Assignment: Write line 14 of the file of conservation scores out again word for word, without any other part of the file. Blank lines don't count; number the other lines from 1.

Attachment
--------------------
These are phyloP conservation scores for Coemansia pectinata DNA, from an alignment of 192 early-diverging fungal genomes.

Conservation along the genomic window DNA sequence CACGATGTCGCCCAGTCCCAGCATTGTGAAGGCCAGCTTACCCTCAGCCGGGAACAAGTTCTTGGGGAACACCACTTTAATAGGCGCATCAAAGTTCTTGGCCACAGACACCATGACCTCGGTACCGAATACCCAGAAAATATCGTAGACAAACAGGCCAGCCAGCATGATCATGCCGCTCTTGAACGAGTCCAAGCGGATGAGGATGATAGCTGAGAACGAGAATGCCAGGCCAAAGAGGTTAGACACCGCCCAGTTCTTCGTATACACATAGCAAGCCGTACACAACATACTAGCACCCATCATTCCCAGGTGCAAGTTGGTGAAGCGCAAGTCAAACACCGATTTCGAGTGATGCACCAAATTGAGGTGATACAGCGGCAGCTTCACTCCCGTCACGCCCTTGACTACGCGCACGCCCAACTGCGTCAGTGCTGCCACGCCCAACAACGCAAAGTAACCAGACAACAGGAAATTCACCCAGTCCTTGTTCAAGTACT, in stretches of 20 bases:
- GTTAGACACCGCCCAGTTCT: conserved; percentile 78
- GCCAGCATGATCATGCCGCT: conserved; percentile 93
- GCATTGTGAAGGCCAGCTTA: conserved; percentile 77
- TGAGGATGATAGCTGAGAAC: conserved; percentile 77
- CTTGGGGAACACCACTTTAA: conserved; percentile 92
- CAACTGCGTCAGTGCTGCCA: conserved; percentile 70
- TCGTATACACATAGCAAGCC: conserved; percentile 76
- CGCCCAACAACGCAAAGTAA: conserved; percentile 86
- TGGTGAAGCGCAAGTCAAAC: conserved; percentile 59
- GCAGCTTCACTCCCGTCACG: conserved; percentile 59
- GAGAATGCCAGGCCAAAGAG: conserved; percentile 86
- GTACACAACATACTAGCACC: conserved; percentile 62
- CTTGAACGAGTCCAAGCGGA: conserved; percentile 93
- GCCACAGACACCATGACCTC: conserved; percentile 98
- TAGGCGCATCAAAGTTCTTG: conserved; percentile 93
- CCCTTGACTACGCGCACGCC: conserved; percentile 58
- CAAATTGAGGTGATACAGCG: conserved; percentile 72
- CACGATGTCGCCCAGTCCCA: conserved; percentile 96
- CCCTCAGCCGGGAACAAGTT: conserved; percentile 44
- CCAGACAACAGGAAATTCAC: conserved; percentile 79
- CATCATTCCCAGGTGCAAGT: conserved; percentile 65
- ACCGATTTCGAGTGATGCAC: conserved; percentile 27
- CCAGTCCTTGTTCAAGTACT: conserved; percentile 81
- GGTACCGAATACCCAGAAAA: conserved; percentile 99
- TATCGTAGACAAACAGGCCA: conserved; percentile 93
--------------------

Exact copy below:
- GTACACAACATACTAGCACC: conserved; percentile 62